The diagnosis of skin cancer largely depends on clinical observation and to a lesser degree clinical history. Histopathology is required in virtually all cases to confirm or refute clinical impressions of skin cancer, but is still not necessary in the assessment of most suspicious lesions seen by experts (i.e. experts only biopsy a minority of the ‘suspicious’ cases they see).
The main modality of treatment for most skin cancers is surgery and for non-melanoma skin cancer this is usually curative. For melanoma, surgery is only curative if the tumour is confined to the primary site (i.e. it has not metastasised). Most skin cancers can be cured, but since the face is frequently affected, advanced surgical skills including reconstructive techniques (i.e. flaps and grafts) are a key component of many dermatologists’ clinical skill set.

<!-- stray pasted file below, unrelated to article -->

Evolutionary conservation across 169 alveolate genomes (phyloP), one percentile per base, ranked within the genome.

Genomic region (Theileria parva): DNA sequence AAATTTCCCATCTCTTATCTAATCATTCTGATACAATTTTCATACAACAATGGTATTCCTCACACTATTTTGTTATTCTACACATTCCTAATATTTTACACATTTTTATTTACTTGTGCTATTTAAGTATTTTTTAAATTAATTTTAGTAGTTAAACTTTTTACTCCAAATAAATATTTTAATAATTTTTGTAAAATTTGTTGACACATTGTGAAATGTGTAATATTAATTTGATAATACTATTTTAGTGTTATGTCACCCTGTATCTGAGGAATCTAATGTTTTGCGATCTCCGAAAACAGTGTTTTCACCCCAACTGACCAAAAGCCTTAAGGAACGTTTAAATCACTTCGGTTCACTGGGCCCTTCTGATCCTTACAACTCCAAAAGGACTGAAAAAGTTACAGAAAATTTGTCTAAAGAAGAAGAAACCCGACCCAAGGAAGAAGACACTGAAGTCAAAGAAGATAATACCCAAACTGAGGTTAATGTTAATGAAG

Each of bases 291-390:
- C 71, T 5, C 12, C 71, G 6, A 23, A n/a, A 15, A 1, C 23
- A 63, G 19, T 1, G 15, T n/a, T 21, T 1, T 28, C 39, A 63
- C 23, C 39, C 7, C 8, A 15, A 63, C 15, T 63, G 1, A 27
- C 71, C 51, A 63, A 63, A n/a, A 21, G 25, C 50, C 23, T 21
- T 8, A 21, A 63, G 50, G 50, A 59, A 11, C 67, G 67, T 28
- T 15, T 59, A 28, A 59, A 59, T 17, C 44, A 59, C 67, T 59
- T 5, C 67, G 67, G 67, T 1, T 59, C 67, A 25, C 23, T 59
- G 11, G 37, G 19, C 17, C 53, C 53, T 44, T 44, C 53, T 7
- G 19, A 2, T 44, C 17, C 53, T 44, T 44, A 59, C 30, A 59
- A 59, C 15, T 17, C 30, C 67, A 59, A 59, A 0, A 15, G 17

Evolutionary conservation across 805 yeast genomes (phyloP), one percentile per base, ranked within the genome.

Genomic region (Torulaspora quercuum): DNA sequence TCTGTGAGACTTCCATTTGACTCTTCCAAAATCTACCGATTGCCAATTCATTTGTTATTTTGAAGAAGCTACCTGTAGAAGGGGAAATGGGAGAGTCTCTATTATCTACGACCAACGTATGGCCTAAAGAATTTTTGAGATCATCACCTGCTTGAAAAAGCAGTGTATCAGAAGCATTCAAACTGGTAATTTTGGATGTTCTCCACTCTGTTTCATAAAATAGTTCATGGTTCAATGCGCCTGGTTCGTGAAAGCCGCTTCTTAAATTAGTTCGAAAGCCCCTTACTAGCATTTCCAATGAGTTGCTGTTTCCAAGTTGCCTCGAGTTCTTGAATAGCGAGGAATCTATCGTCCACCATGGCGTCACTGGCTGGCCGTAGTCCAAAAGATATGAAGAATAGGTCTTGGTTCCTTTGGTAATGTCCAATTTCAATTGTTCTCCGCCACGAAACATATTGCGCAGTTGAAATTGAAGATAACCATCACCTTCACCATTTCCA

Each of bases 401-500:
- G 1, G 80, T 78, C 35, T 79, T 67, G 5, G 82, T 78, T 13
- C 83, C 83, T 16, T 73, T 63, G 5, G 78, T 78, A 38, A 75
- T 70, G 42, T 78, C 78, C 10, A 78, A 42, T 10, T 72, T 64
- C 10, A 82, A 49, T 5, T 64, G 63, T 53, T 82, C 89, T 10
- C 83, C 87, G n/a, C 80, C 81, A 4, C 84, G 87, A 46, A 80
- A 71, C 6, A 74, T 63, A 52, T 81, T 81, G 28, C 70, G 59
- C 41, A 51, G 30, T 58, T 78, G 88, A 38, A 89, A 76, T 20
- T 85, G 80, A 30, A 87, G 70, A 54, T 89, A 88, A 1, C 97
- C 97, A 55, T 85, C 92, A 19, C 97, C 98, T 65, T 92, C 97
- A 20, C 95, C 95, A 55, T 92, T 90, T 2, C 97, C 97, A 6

Both clinical diagnosis, and pathological diagnosis, rely on perceptual expertise, and owe little to the rule-based-reasoning strategies so common in some other branches of medicine. The ability to distinguish between diseases, and between disease and normality is the key clinical skill.
Clinical skills in dermatology rely almost entirely on the ability to recognise and interpret what we see with our eyes.
Two domains of specialist knowledge